Rollo has never been a winner; he’s always been a loser. So it’s a genuine thrill, even if you know the history books, to see him come out on top – not just because it’s a surprise, but because we’ve seen him earn it over four long, hard seasons.
That’s when Michael Hirst really delivers his big surprise: before we can see what happens to Ragnar, we jump forward in time by somewhere around six years. It turns out, though, that nobody knows what happened to Ragnar: he disappeared after his Paris defeat, leaving Kattegat to grow in his absence. Now, as we return to it, it’s much bigger, almost a city, with Bjorn and Aslaug both in prominent place – it’s to them that a messenger arrives, informing them that Ragnar has a son in Wessex, named Magnus, and that their settlement was destroyed by King Eckbert, something that Ragnar had kept secret from them.
Alexander Ludwig has grown to look more and more like his father’s son over the last three seasons – he was introduced after a similar time jump in Season 2. Here, his beard’s more impressive than ever, but he also carries a calm maturity that he has inherited from his farming father, as well as a respect for a man whom he knows was no flawless hero. Thank goodness he’s here, then, because after the second season’s time jump, it’s hard not to feel a tad cheated by this one; doing us out of a resolution to the story’s bloody climax, it’s as frustrating as it is ambitious.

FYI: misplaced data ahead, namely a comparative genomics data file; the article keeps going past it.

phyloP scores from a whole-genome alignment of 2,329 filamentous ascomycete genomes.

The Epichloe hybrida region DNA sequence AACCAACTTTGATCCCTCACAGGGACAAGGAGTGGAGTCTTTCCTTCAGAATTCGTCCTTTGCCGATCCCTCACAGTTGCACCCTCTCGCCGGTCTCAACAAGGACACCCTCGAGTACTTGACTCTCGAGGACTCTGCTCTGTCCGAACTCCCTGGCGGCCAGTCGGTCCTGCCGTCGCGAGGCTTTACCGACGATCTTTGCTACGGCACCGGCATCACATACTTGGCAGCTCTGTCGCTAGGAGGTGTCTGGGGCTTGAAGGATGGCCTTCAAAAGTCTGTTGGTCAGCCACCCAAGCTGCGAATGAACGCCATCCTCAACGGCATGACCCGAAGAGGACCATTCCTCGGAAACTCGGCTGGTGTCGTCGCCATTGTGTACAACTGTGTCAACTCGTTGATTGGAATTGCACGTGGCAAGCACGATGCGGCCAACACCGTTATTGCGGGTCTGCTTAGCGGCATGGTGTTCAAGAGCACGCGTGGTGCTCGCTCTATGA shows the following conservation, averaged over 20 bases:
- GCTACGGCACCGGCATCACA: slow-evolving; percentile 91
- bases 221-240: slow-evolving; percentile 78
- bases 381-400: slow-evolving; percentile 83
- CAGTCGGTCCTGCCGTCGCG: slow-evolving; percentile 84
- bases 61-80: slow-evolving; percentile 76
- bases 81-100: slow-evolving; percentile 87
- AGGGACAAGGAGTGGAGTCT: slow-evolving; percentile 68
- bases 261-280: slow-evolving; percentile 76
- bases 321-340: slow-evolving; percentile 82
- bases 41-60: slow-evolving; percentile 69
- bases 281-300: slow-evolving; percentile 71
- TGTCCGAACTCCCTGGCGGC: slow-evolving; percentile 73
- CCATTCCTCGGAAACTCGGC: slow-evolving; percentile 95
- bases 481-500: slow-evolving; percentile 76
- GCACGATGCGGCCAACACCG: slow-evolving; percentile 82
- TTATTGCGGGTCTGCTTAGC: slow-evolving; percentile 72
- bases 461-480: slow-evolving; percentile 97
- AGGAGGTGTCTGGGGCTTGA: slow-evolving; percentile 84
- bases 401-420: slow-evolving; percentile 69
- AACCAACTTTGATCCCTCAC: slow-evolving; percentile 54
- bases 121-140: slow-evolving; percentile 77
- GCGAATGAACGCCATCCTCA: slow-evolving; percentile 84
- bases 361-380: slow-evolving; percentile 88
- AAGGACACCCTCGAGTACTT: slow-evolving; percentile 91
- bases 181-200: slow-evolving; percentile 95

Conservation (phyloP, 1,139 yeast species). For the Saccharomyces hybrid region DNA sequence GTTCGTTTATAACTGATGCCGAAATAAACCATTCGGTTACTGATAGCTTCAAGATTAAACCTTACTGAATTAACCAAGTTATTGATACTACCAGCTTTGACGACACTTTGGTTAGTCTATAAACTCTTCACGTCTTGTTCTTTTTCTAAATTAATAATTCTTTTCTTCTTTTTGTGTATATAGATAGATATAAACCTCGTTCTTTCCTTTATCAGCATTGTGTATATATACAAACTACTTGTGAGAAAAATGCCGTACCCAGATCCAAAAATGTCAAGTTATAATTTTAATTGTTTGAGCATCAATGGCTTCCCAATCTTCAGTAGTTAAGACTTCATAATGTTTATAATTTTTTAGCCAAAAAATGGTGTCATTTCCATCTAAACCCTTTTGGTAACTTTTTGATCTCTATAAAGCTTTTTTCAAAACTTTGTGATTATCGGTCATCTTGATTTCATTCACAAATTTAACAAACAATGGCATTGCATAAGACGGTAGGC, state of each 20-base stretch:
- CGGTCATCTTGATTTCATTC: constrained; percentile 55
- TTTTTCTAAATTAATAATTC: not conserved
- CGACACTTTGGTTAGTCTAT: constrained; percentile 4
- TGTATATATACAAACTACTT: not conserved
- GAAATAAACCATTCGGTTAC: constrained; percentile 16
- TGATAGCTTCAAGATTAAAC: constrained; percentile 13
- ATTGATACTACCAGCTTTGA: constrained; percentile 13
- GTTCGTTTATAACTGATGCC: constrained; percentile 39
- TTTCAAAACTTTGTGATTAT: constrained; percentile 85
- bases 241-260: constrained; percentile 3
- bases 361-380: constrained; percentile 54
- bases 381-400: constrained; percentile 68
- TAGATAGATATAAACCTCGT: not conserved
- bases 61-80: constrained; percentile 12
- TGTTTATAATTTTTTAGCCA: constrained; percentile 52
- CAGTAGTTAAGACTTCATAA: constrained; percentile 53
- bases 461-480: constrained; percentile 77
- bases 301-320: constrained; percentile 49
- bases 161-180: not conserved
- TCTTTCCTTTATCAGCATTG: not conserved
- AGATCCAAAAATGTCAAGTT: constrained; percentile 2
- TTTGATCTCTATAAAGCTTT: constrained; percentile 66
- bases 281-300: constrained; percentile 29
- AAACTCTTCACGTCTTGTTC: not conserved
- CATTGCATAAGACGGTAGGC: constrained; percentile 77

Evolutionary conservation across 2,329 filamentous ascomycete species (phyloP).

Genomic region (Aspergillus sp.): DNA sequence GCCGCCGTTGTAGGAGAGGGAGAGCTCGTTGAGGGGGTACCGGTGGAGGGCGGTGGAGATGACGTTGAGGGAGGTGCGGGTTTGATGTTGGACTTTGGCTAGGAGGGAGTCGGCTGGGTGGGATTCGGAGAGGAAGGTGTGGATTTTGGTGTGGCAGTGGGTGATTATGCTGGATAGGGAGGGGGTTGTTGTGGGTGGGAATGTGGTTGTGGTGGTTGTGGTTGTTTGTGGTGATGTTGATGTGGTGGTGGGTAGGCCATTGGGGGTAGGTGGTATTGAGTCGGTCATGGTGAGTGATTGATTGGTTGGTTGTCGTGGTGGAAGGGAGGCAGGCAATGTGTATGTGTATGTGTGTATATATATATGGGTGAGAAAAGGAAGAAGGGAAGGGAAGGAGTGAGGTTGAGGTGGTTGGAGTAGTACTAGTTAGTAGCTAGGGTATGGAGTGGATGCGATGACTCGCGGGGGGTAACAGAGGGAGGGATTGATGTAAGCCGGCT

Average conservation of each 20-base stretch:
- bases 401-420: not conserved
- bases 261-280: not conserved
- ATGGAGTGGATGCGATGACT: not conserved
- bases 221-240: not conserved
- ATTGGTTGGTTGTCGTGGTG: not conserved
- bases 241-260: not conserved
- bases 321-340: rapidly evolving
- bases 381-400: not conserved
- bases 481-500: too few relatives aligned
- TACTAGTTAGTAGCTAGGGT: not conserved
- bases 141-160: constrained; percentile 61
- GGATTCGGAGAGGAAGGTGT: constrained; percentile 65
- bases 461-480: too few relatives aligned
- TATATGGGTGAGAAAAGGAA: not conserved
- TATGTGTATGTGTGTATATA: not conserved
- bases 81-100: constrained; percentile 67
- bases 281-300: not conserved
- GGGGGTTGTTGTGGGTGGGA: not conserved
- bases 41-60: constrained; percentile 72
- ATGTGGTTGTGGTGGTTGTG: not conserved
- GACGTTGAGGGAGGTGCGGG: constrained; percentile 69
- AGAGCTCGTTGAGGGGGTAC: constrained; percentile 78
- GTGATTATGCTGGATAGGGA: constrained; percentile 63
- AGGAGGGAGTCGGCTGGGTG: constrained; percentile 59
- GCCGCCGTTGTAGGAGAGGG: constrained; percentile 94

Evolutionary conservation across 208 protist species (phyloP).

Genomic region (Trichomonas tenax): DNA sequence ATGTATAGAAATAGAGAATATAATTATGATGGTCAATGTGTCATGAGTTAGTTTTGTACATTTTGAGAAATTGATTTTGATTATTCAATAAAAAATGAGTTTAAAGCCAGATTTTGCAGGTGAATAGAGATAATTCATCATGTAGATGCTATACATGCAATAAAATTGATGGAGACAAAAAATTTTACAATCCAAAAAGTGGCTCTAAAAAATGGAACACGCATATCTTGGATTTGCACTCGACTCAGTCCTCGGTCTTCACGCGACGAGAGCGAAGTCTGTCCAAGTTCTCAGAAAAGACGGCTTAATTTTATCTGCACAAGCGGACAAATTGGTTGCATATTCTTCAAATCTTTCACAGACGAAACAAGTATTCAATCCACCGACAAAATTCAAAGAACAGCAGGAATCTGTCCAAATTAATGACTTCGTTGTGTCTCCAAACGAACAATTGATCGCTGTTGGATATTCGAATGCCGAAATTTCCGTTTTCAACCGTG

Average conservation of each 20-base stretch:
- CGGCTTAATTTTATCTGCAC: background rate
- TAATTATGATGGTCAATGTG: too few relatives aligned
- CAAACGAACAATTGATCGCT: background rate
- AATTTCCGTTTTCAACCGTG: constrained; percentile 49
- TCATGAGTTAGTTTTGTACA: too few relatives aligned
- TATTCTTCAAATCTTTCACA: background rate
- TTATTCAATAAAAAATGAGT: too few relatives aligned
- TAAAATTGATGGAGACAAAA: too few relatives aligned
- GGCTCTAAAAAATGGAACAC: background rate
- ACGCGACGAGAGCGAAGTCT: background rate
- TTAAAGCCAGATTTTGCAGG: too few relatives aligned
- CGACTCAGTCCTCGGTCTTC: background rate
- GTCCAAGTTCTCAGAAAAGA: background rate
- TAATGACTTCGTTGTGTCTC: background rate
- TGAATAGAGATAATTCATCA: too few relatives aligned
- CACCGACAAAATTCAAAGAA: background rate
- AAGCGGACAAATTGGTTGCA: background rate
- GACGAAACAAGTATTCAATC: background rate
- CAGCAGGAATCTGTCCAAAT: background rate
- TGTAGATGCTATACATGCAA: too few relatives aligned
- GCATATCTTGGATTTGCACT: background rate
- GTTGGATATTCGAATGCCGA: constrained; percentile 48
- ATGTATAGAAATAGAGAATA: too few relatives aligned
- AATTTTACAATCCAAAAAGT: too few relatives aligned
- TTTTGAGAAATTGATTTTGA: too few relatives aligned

But it’s reminder that Hirst has bigger ideas than you might expect, ideas that earned him the double order of 20 episodes for this season. Leaping forwards at its halfway point, he demonstrates that he’s not just telling Ragnar’s story: this is the story of Ragnar’s sons, who, eventually, go on to become more famous than him.
Bjorn plans to sail around the Mediterranean, inheriting his dad’s wanderlust that will seal his place in the history books. The others? Well, that’s harder to say – and it doesn’t help that we get such short time with them to get to know them. Ubbe isn’t keen on his dad returning. The more vengeful and resentful Sigurd Snake-in-the-Eye and Hvitserk want to bump him off. Ivar, meanwhile, seems to understand his dad’s ambition to become famous – but after seeing his nasty behaviour in the past, we know that’s not love talking, just the fact that he shares and admires some of his father’s flawed tendencies.
The actors aren’t great here, with Ivar particularly seeming a tad over-the-top, but it’s far too soon to judge these additions to the cast – not least because who should bowl into town other than Ragnar Lothbrok himself? Returning out of the blue, he screams at them all: “Who’s going to kill me? Who wants to be king?”
It seems a tad anti-climactic, but the difference between Ragnar and the last time we saw Rollo couldn’t more be striking, as Fimmel’s face has more lines carved into it than normal, making him look older and more haggard than ever. Throughout the episode, Hirst keeps cutting back to Kattegat’s Seer, who cries out and wails in pain at the suffering that is taking place, as the prophecies come true. What will happen in Season 4 Part 2? It’s anybody’s guess – but Ragnar’s time is running out fast.
Vikings: Season 4 Part 2 premieres on Thursday 1st December on Amazon Prime Video, as part of a £5.99 monthly subscription. Seasons 1 to 3, plus Season 4 Part 1, are also available.